Statutory money-purchase illustrations are likely to overstate the level of the income their funds will generate, warns Millfield pension specialist Graham Duckett.
He says a combination of over-ambitious equity returns and falling annuity rates means income projections in the new pension benefit statements now going out to the public will already be out of date. Duckett warns that projected returns of 4.5 per cent a year are unrealistic, particularly for those approaching retirement who would have reduced their equity weighting in favour of fixed-interest investments in the years before taking benefits.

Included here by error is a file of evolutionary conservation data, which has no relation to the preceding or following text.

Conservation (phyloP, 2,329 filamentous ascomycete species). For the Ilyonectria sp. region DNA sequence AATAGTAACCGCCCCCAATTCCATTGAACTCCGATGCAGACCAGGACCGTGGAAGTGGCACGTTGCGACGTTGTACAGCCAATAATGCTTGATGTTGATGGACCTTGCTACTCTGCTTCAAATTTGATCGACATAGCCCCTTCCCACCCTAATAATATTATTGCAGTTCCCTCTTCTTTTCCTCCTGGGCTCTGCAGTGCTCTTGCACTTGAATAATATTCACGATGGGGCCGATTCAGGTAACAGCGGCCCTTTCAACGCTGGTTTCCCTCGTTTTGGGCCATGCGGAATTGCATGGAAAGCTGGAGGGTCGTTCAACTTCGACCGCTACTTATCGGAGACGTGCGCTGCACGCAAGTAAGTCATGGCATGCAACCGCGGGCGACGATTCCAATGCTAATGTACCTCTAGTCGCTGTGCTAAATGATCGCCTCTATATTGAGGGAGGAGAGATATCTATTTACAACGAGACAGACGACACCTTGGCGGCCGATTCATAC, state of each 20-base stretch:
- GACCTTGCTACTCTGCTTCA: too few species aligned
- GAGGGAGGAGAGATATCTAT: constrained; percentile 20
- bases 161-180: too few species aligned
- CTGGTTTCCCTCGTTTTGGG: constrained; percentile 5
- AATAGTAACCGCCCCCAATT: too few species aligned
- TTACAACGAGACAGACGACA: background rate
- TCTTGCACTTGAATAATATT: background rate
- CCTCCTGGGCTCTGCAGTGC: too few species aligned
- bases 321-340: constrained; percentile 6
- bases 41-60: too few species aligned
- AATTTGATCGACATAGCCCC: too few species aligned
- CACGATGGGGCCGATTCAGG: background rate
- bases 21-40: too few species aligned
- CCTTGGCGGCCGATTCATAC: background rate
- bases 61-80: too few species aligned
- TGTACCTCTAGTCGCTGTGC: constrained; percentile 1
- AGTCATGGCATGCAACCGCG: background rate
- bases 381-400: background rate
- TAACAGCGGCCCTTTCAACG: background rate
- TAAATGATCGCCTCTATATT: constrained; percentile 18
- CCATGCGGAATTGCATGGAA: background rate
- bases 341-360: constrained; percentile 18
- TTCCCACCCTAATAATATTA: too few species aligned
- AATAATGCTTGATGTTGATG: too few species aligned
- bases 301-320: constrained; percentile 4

He says: “People face lower annuity rates at the date they actually retire and may not get returns of 4.5 per cent across their fund. For many, this will mean that they will get less than their SMPI statement predicts.”
But Scottish Equitable pensions development manager Stewart Ritchie says: “The point of SMPI is that people will receive their statements and will see the variations that are an inevitable part of money-purchase. To pretend that they do not go up and down is to ignore the nature of money purchase.”